Hey kids! What time is it?
Breathes there a Boomer who doesn’t know the answer to that question? If it was Buffalo Bob Smith asking and it was a weekday afternoon on NBC in the 1950’s, it was most definitely “Howdy Doody time.”
Boomers remember the Howdy Doody Show as much for the quality of life during those years as for the quality of this popular children’s program. It was a time of peace with the promise of great prosperity on the horizon. It was an age of innocence and a time of optimism, when anything was possible. The American Dream was alive and well, and if you wanted to believe that a puppet with 11 strings was a real boy, it was okay.
Many Boomers recall coming home from school in their youth and playing outside until the magical hour arrived and the Howdy Doody Show was on TV, complete with the Peanut Gallery – an on-set bleachers section packed with 5- and 6-year olds who delighted at the honking horn and seltzer-squirting antics of Clarabell Clown. The Howdy Doody Show ran from 1947 through 1960, a veritable eternity in TV. In all, there were 2,543 episodes.
“Buffalo” Bob Smith was the creator and host of the show and used a combination of slapstick and fantasy to dominate children’s programming for nearly 15 years. Howdy Doody, however, was clearly the star.
Howdy’s name came from the informal greeting used by many westerners – “Howdy Do”. The show therefore featured a western influence. Buffalo Bob wore what appeared to be a leather fringe shirt and Howdy always donned a red bandana with a plaid shirt, blue jeans and cowboy boots.
The show took place in Doodyville, a fictitious circus town, which had both puppet and human inhabitants. The Howdy Doody Show had an abundance of great characters, not the least of which was Clarabell, the clown that drove Buffalo Bob crazy with surprise blasts from his seltzer bottle. Clarabell was mute and communicated through toots on his clown horn, which Buffalo Bob, Howdy and the rest of the gang in Doodyville could mysteriously interpret. Clarabell was originally played by Bob Keeshan, who would later become Captain Kangaroo. Other significant characters on the Doody program included Princess Summerfall Wintersprings, Heidi Doody (Howdy’s sister). Phineas T. Bluster. Dilly Dally, Flub-a-dub and Chief Thunderthud, who first coined the phrase “Kowabunga.”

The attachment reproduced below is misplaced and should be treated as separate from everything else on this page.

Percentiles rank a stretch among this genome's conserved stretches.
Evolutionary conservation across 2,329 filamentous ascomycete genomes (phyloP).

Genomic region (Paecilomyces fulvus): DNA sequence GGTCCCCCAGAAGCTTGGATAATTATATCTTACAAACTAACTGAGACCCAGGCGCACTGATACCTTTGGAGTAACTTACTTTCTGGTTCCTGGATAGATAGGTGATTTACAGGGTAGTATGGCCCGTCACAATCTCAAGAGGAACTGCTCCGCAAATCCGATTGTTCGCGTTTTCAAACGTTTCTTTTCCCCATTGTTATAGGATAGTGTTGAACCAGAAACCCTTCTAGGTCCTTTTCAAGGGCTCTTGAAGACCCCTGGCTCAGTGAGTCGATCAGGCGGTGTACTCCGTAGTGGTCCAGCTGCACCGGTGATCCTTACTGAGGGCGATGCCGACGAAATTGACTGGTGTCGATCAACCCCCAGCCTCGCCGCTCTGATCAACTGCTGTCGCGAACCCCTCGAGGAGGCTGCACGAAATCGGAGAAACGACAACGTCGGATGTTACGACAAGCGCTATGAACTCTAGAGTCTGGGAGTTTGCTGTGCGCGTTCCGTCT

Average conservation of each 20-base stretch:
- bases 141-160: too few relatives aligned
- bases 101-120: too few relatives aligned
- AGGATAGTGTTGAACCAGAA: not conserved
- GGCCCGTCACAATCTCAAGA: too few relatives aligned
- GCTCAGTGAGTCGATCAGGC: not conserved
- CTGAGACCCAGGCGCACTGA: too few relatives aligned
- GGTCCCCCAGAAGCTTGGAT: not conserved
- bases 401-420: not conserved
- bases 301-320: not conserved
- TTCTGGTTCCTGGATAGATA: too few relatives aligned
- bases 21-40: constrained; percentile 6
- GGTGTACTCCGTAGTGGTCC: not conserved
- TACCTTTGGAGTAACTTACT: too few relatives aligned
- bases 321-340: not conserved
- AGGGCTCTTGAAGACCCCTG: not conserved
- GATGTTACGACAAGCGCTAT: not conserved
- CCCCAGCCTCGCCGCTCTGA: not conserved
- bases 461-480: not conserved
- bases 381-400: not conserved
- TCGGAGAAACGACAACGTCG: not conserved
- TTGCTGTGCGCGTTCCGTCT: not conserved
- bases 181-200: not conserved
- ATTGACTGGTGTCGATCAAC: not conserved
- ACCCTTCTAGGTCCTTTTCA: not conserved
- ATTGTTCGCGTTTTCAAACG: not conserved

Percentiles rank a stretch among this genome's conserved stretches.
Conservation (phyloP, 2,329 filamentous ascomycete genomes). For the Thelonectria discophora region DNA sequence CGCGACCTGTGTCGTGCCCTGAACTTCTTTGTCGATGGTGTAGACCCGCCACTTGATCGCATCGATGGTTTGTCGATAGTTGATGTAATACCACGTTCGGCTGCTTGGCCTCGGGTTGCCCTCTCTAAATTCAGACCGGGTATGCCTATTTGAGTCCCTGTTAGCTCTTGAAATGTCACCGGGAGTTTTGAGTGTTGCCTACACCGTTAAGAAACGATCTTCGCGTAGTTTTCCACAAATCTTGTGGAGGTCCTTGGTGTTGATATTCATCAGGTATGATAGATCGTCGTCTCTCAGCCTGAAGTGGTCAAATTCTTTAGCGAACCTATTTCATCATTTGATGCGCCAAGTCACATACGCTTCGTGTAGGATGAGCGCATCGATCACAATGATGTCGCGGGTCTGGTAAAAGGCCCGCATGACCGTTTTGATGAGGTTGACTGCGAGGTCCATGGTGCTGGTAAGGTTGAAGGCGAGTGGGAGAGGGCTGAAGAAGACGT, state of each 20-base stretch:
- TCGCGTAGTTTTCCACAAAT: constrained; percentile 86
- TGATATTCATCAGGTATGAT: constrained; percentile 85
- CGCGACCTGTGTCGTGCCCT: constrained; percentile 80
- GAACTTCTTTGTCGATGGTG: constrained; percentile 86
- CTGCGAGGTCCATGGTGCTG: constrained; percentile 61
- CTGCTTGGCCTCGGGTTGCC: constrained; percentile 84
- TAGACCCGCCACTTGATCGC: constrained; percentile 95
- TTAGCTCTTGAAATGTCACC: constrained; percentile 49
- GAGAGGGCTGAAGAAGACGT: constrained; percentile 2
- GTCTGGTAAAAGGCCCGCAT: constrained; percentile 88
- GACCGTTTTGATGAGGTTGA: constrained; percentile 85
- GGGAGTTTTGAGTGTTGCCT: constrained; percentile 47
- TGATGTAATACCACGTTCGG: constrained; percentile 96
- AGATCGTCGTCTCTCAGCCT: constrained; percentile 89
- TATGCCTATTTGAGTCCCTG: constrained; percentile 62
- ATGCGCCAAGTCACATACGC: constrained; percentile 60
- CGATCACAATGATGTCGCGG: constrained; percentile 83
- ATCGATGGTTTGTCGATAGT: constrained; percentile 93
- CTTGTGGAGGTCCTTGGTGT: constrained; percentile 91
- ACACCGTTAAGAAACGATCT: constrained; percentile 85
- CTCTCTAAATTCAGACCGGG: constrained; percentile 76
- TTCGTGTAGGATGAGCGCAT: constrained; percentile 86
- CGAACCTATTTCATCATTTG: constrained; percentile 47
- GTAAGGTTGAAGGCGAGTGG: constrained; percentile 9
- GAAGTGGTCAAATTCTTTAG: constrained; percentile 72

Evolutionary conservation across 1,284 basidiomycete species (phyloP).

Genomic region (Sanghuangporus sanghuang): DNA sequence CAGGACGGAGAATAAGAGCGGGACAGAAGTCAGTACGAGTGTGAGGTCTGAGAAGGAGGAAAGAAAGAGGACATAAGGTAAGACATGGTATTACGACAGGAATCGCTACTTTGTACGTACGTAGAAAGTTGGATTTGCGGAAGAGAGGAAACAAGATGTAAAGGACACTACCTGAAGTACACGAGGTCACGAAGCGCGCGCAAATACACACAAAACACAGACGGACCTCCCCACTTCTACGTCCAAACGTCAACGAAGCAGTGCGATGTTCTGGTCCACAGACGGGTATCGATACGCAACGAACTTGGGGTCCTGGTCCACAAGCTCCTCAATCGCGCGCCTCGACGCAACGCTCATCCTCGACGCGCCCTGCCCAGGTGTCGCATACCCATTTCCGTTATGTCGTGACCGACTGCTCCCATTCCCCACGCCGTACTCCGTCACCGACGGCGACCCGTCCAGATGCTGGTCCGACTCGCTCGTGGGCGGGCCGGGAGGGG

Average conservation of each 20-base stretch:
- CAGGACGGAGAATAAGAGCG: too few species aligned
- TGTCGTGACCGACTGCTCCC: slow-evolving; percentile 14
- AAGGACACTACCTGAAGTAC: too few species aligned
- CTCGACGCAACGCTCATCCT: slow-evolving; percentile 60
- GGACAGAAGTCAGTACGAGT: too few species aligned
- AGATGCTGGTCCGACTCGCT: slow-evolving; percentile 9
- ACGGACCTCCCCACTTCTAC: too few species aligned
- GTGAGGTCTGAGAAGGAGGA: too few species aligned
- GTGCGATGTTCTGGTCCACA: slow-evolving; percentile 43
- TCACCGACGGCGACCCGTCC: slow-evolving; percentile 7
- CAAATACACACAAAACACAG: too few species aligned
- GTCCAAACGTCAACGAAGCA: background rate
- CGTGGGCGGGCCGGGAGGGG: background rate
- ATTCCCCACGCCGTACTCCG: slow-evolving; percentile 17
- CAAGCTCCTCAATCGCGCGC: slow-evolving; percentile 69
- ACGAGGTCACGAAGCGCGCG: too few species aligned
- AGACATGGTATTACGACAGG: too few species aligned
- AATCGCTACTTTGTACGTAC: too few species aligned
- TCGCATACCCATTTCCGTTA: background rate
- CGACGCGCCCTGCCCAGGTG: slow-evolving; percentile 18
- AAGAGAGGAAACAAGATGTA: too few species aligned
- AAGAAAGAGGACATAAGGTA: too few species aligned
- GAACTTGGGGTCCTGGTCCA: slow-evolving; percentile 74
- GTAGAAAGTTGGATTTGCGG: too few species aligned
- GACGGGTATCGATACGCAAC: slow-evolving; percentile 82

Anytime Howdy Doody wanted to emphasize a point, he was famous for saying, “Kowabunga, Buffalo Bob.”
During the production of the show, it was always assumed that Howdy Doody was real. No one ever said get the puppet, they always said, “Get Howdy” Pulling the strings for Howdy and other Doodyville marionettes were Rufus Rose, Rhoda Mann and Dayton Allen.
The marketing prowess of the Howdy Doody show was unparalleled, with Buffalo Bob and young Howdy hawking products such as Colgate Toothpaste, Three Musketeers Candy Bars, Wonderbread and Jell-O Brand Gelatin.
What child of that era cannot clearly remember Buffalo Bob with a spoon in hand, dipping into a bowl full of creamy Jell-O pudding topped with whipped cream? Kids by the millions begged for Jell-O each week their families went grocery shopping. In those days, Jell-O gelatin and pudding were staples in every pantry.
Boomers might recall that each show began with the children from the Peanut Gallery accompanying Buffalo Bob as they sang the show’s theme song “It’s Howdy Doody Time”, to the melody from Ta-ra-ra Boom-de-ay. The lyrics went something like this:
It’s Howdy Doody time; It’s Howdy Doody time,
Bob Smith and Howdy Doo, Say Howdy Doo to you.
Lets give a rousing cheer, ‘Cause Howdy Doody’s here.
It’s time to start the show, So kids, let’s go!
On September 24, 1960, the Howdy Doody Show ran for the last time. It was announced before the show that Clarabell would have a big surprise, and he did. After years of silence, Clarabell, with a tear in his eye, finally spoke.
“Goodbye, kids,” he said.
For Boomers, it was also a goodbye to another time and another era. Vietnam was on the way.